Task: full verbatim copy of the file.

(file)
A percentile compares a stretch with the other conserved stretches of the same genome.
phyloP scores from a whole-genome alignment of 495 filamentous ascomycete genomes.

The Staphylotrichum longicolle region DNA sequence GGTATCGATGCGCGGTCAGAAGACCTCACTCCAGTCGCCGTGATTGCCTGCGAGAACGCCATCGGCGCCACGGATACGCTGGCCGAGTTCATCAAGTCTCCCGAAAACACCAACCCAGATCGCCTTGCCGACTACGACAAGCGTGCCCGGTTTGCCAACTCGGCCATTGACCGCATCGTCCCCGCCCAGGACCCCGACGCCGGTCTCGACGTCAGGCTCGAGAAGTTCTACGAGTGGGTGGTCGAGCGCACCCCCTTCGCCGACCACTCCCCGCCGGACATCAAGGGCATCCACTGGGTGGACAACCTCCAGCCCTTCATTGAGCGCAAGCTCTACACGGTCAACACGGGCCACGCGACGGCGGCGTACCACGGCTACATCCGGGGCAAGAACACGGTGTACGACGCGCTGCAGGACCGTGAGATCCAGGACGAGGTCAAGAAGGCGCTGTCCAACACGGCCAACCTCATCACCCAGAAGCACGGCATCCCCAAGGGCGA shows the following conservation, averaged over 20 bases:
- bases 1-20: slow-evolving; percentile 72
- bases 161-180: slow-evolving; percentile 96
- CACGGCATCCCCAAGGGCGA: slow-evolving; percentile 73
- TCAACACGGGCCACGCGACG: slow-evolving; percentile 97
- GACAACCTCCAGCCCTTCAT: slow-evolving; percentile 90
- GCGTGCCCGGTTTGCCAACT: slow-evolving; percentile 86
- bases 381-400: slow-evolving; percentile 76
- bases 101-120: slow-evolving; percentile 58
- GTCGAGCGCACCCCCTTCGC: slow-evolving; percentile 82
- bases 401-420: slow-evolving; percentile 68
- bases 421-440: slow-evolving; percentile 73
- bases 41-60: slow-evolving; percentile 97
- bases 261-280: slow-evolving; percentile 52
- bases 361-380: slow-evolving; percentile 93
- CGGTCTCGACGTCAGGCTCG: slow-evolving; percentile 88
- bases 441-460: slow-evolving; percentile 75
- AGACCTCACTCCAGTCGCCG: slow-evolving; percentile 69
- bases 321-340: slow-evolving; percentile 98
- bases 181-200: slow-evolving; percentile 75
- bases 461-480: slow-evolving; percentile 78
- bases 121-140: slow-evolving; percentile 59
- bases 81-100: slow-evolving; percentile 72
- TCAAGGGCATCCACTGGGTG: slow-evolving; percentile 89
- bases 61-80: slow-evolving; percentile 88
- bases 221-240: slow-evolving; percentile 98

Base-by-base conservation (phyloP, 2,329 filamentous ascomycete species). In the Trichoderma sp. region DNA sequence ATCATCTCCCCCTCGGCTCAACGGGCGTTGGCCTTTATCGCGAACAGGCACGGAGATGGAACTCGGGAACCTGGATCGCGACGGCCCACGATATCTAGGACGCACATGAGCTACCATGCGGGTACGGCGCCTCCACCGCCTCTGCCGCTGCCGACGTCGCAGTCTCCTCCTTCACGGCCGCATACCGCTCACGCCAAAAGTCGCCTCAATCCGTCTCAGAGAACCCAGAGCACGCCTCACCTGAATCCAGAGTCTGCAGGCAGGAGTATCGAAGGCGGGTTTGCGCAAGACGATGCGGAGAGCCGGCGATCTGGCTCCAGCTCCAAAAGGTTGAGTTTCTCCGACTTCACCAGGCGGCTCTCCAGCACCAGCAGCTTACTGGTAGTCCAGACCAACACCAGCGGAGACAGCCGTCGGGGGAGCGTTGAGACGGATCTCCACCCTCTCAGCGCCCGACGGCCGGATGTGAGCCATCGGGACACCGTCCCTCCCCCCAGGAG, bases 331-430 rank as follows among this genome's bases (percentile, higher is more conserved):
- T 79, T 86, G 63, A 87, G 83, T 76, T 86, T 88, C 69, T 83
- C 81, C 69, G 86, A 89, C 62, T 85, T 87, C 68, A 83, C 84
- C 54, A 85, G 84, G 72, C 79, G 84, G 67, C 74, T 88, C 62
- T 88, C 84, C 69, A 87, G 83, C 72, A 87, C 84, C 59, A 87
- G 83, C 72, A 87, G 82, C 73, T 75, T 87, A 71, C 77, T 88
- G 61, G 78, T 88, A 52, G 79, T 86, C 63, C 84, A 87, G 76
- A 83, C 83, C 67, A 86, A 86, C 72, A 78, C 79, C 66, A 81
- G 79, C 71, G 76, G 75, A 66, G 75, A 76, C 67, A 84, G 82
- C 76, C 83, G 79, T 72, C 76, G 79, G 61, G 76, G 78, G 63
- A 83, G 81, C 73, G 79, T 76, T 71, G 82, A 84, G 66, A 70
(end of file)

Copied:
A percentile compares a stretch with the other conserved stretches of the same genome.
phyloP scores from a whole-genome alignment of 495 filamentous ascomycete genomes.

The Staphylotrichum longicolle region DNA sequence GGTATCGATGCGCGGTCAGAAGACCTCACTCCAGTCGCCGTGATTGCCTGCGAGAACGCCATCGGCGCCACGGATACGCTGGCCGAGTTCATCAAGTCTCCCGAAAACACCAACCCAGATCGCCTTGCCGACTACGACAAGCGTGCCCGGTTTGCCAACTCGGCCATTGACCGCATCGTCCCCGCCCAGGACCCCGACGCCGGTCTCGACGTCAGGCTCGAGAAGTTCTACGAGTGGGTGGTCGAGCGCACCCCCTTCGCCGACCACTCCCCGCCGGACATCAAGGGCATCCACTGGGTGGACAACCTCCAGCCCTTCATTGAGCGCAAGCTCTACACGGTCAACACGGGCCACGCGACGGCGGCGTACCACGGCTACATCCGGGGCAAGAACACGGTGTACGACGCGCTGCAGGACCGTGAGATCCAGGACGAGGTCAAGAAGGCGCTGTCCAACACGGCCAACCTCATCACCCAGAAGCACGGCATCCCCAAGGGCGA shows the following conservation, averaged over 20 bases:
- bases 1-20: slow-evolving; percentile 72
- bases 161-180: slow-evolving; percentile 96
- CACGGCATCCCCAAGGGCGA: slow-evolving; percentile 73
- TCAACACGGGCCACGCGACG: slow-evolving; percentile 97
- GACAACCTCCAGCCCTTCAT: slow-evolving; percentile 90
- GCGTGCCCGGTTTGCCAACT: slow-evolving; percentile 86
- bases 381-400: slow-evolving; percentile 76
- bases 101-120: slow-evolving; percentile 58
- GTCGAGCGCACCCCCTTCGC: slow-evolving; percentile 82
- bases 401-420: slow-evolving; percentile 68
- bases 421-440: slow-evolving; percentile 73
- bases 41-60: slow-evolving; percentile 97
- bases 261-280: slow-evolving; percentile 52
- bases 361-380: slow-evolving; percentile 93
- CGGTCTCGACGTCAGGCTCG: slow-evolving; percentile 88
- bases 441-460: slow-evolving; percentile 75
- AGACCTCACTCCAGTCGCCG: slow-evolving; percentile 69
- bases 321-340: slow-evolving; percentile 98
- bases 181-200: slow-evolving; percentile 75
- bases 461-480: slow-evolving; percentile 78
- bases 121-140: slow-evolving; percentile 59
- bases 81-100: slow-evolving; percentile 72
- TCAAGGGCATCCACTGGGTG: slow-evolving; percentile 89
- bases 61-80: slow-evolving; percentile 88
- bases 221-240: slow-evolving; percentile 98

Base-by-base conservation (phyloP, 2,329 filamentous ascomycete species). In the Trichoderma sp. region DNA sequence ATCATCTCCCCCTCGGCTCAACGGGCGTTGGCCTTTATCGCGAACAGGCACGGAGATGGAACTCGGGAACCTGGATCGCGACGGCCCACGATATCTAGGACGCACATGAGCTACCATGCGGGTACGGCGCCTCCACCGCCTCTGCCGCTGCCGACGTCGCAGTCTCCTCCTTCACGGCCGCATACCGCTCACGCCAAAAGTCGCCTCAATCCGTCTCAGAGAACCCAGAGCACGCCTCACCTGAATCCAGAGTCTGCAGGCAGGAGTATCGAAGGCGGGTTTGCGCAAGACGATGCGGAGAGCCGGCGATCTGGCTCCAGCTCCAAAAGGTTGAGTTTCTCCGACTTCACCAGGCGGCTCTCCAGCACCAGCAGCTTACTGGTAGTCCAGACCAACACCAGCGGAGACAGCCGTCGGGGGAGCGTTGAGACGGATCTCCACCCTCTCAGCGCCCGACGGCCGGATGTGAGCCATCGGGACACCGTCCCTCCCCCCAGGAG, bases 331-430 rank as follows among this genome's bases (percentile, higher is more conserved):
- T 79, T 86, G 63, A 87, G 83, T 76, T 86, T 88, C 69, T 83
- C 81, C 69, G 86, A 89, C 62, T 85, T 87, C 68, A 83, C 84
- C 54, A 85, G 84, G 72, C 79, G 84, G 67, C 74, T 88, C 62
- T 88, C 84, C 69, A 87, G 83, C 72, A 87, C 84, C 59, A 87
- G 83, C 72, A 87, G 82, C 73, T 75, T 87, A 71, C 77, T 88
- G 61, G 78, T 88, A 52, G 79, T 86, C 63, C 84, A 87, G 76
- A 83, C 83, C 67, A 86, A 86, C 72, A 78, C 79, C 66, A 81
- G 79, C 71, G 76, G 75, A 66, G 75, A 76, C 67, A 84, G 82
- C 76, C 83, G 79, T 72, C 76, G 79, G 61, G 76, G 78, G 63
- A 83, G 81, C 73, G 79, T 76, T 71, G 82, A 84, G 66, A 70